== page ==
As a new dad myself, this makes a lot of sense.  Children motivate us to be better.  We learn things, sacrifice things, step outside of our comfort zones and adapt to almost anything as long as it’s for them. So for game designers, a compelling parent/child relationship among characters solves  a universal challenge: motivating the player to stick with your game. And from a purely business perspective, it’s even more of a no-brainer.  The generation that grew up playing Nintendo is right around 30 now, and haven’t put down their controllers en masse.  We’ve got mortgages and marriages and kids now, too.

But what good are all these newly “daddened” video games when we have barely any time to play them?  Did the collective industry miss the boat?

A very timely piece by The Question Block’s Matthew H. Mason (stumbled upon via Bitmob) helped put it all in perspective for me.  I play less often and have to play fewer games now, but that doesn’t mean I enjoy them less.  In Matt’s own words:

I can’t really summarize what video games mean to me; they strike me in both profound and simple ways. That will never change. Where I’ve found my path diverging is how I’ve come to appreciate them.

I’m lucky that I have a job where I need to keep up on this great industry of ours, and occasionally work with video games and the talented people that make them.   I’m lucky to have so many great games to play at home that I can leave Kratos’ latest adventure on the shelf for a few months.  It really speaks to the health of the industry that I can pass up one game with a 90+ Metacritic score for the two other 90+ scorers I have at home.  And I’m lucky to have a beautiful family that keeps me balanced, and helps me to better appreciate the time when I can just sit and play again.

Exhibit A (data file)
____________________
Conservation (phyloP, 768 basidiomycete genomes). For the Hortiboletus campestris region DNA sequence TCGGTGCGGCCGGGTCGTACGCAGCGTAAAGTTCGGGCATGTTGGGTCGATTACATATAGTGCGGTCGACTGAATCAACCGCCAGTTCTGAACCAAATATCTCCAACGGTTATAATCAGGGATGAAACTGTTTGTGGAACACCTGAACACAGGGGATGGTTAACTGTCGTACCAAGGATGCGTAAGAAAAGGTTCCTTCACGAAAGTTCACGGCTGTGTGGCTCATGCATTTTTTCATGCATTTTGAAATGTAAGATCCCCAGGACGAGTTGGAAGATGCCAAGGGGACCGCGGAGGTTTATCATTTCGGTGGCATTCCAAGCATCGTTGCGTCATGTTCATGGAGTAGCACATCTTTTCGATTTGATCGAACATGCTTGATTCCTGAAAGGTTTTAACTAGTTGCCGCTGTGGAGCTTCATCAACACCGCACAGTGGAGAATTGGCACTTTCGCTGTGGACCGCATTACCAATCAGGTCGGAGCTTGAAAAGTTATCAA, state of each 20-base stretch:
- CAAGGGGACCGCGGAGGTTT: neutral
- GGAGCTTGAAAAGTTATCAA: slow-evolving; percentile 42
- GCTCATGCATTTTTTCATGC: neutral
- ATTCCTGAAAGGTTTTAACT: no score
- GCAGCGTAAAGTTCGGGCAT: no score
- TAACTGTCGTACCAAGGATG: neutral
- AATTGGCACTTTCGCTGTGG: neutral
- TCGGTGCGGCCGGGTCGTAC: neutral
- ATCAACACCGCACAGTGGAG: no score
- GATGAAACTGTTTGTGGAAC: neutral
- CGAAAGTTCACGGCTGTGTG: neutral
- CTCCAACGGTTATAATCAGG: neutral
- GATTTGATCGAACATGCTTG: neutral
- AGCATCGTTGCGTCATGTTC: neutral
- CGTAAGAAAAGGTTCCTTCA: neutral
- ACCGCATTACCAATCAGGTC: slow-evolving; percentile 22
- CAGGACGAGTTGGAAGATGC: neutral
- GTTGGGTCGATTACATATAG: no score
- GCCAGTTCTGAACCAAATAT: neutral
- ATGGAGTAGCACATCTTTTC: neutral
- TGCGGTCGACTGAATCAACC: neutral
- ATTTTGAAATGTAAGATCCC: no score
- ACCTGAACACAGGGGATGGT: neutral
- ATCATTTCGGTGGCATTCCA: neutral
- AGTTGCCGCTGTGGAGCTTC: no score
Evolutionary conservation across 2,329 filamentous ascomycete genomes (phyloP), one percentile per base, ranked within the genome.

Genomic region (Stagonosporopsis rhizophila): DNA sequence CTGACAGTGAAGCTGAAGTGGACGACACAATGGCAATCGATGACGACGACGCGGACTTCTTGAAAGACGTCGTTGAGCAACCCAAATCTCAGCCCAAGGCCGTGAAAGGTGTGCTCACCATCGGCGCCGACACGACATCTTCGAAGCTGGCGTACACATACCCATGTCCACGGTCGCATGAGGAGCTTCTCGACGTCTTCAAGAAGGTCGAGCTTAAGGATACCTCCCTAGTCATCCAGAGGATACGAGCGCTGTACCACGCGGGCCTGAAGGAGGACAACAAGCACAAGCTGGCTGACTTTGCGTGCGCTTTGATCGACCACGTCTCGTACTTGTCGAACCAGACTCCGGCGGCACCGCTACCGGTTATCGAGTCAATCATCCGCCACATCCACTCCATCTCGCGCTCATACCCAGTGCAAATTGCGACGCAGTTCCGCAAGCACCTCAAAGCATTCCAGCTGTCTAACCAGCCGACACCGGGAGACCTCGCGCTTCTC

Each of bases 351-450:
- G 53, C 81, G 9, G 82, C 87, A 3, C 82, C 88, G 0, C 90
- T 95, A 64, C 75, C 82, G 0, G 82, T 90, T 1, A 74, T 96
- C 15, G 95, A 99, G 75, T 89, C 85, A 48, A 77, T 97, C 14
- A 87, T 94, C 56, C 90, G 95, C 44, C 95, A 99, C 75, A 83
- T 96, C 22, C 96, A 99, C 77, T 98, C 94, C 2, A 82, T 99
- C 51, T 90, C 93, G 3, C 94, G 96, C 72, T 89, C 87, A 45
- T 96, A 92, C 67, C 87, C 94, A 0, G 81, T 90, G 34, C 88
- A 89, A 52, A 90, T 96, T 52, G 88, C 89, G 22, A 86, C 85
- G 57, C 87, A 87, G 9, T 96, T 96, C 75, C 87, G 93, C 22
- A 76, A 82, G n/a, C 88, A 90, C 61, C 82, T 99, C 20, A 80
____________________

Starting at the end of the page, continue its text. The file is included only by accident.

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Of course this game will be awesome. He looks like the frickin' Rocketeer!

Just like last year, this Christmas’ new games slate went lighter than planned, as quite a few high priority games’ release dates slipped into the first quarter of next year.  Hardly anyone wants to delay a project release, especially when you consider how long the development cycle on current gen games can get.  But sometimes a game could benefit from a few more months of polishing, as was the case with this year’s GOTY contender Batman: Arkham Asylum.

Other times, a real juggernaut hits retail, and it makes more sense for a publisher to hold back a release until it can find more room in headlines and on shelves.  Modern Warfare 2 and New Super Mario Brothers Wii in particular sucked all the air out of the room this year.